ACCESSING THE COMMON CORE STANDARDS WITH ACADEMIC LANGUAGE Toward a Higher Standard of Performance 2011 OELAS Conference December 6-9, 2011
Robin ScarcellaProgram in Academic English and ESLUniversity of California - Irvine firstname.lastname@example.org
A Letter from a University Student Requesting Exemption from UCI’s ESL Requirement Dear Mrs. Robbin I really not need humanity 20 writing class because since time I come to United State all my friend speak language. Until now everyone understand me and I dont ’ need study language. I don ’t know Vietnam language. I speak only English. I have no communication problem with my friend in dorm. My English teacher in high school key person to teach me. My teacher explain to me that how important the book was for the student and persuaded me read many book. I get A in English through out high school and I never take ESL. I gree that some student need class but you has not made a correct decision put me in English class. Please do not makes me lose the face. I have confident in English.
Letter from the Same University Student After Instruction Hi Robin, I am apologize for having to send you this information at the last minute. I still need a letter. This letter should discuss my qualifications, skills and accomplishments. It should be written on letterhead and addressed “To Whom It May Concern” and submitted with a Recommendation Form (which I will give to you tomorrow). Please write a letter that addresses my academic achievement, seriousness of purpose, personal maturity, and whether or not I possess the skills necessary to adapt to a new environment. Also, please address my ability to think analytically, my aptitude, my overall maturity and my independence. Thank you so much Robin for doing this for me. I truly appreciate it. Let me know if you have any last minutes questions.
If you would like a copy of the PowerPoint slides or the handouts via e-mail, please request them at this e-mail address:Robin Scarcellarcscarce@uci.edu
Session Objectives In this session, we will consider: • The pivotal role of academic language in the instruction of English language learners • Task-based language objectives in fostering students’ conceptual and language development
Session Objectives • We will work together to understand academic language and to analyze and write useful language objectives.
The dilemmas remain the same: • If students do not receive rigorous content instruction, they fail to acquire academic language. • If they do not understand their content instruction or cannot participate in it, they fail to learn academic language. • If they are not given challenging, academic language instruction, they fail to acquire high level literacy skills. • If they do not acquire high level literacy skills, they fail to acquire academic language.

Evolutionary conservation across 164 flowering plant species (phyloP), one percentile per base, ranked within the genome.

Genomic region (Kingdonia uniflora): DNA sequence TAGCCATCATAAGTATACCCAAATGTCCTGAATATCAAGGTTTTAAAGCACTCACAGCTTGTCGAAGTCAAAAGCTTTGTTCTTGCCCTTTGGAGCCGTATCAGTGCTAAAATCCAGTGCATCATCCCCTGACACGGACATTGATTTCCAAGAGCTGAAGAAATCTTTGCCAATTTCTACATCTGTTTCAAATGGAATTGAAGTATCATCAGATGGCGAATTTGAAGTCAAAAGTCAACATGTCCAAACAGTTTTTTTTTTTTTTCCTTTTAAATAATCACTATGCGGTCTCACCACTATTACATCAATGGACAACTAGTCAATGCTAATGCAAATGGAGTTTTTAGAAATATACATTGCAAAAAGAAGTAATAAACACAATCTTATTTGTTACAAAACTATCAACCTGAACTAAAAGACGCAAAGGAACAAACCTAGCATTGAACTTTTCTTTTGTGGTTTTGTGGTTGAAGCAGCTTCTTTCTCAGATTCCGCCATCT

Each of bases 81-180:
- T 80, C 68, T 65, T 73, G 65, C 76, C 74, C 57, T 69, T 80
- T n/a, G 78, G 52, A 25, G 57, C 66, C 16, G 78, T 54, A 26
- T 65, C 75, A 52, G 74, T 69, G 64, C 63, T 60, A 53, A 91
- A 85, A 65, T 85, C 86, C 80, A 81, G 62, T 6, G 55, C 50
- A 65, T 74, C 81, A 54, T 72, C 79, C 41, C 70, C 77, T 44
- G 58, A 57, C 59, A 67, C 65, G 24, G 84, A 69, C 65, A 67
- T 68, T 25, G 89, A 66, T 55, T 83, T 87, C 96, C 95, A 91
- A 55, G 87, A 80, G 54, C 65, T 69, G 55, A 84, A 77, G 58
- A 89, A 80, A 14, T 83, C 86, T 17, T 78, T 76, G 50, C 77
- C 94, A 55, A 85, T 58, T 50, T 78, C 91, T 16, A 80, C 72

The solution is challenging: • Teach students academic language.
The only way to give students a chance of reaching content standards is to teach them the academic language needed to access rigorous content instruction.
What’s the problem? • Students are running out of time! • Content AND language need to be taught together; If they aren’t, English language learners lag behind.
A Few Questions • Which students need to learn academic language? • What is academic language? • What research-grounded instructional approaches and strategies are effective in teaching it to English language learners? • What challenges do we face in teaching students academic language? • What do we know about academic language now that we did not know about academic language ten years ago?
Many Names • English learners • English language learners • LEP students • Non-native English speakers • ESL students • Recent arrivals • Long-term residents • Linguistic minority students (cover term, includes LEP students) • Vernacular dialect speakers • Students who enter schools with languages other than English
Many Acronyms • English language learner (ELL) • English language proficiency (ELP) • Arizona English Language Learner Assessment (AZELLA) • Structured English Immersion (SEI)
Characteristics Many English learners have received much, if not all, of their education in the United States and they speak a language in addition to English at home. Sometimes they speak English ONLY.
Characteristics • Many long-term immigrant students are often highly proficient in English. • Many lack proficiency in academic language. • Even native English speakers are in the process of learning academic language.
Many English language learners… • Have been schooled for many years in the United States, many since kindergarten • Have had interrupted educational backgrounds • Do not appear to be making much progress learning English—aspects of their English language development may have stabilized. It is now mandatory to examine the progress of these students over time.
Students often hit a PLATEAU in the development of English when they become functionally proficient.
Many Proficiency Levels Caution: Many students who have learned English as a second or third language are proficient enough in English to access core content curricula and require no specially designed English language assistance in school.
Recommendation • Teach those students who need it the academic English required for them to access core content instruction and benefit from it. • Continue to teach academic English to students once they receive core content instruction.
Recommendation • Academic language is the “language of the classroom . . . of academic disciplines . . . of texts and literature, and of extended, reasoned discourse.” • The development of formal (academic) English should be a key instructional goal. Curricula should accompany instruction to support this goal. • Scientific evidence base: Low in 2007, but the evidence is growing. It is now moderate.
The Linguistic Dimension Academic Language Phonology Vocabulary Grammar Sociolinguistics Discourse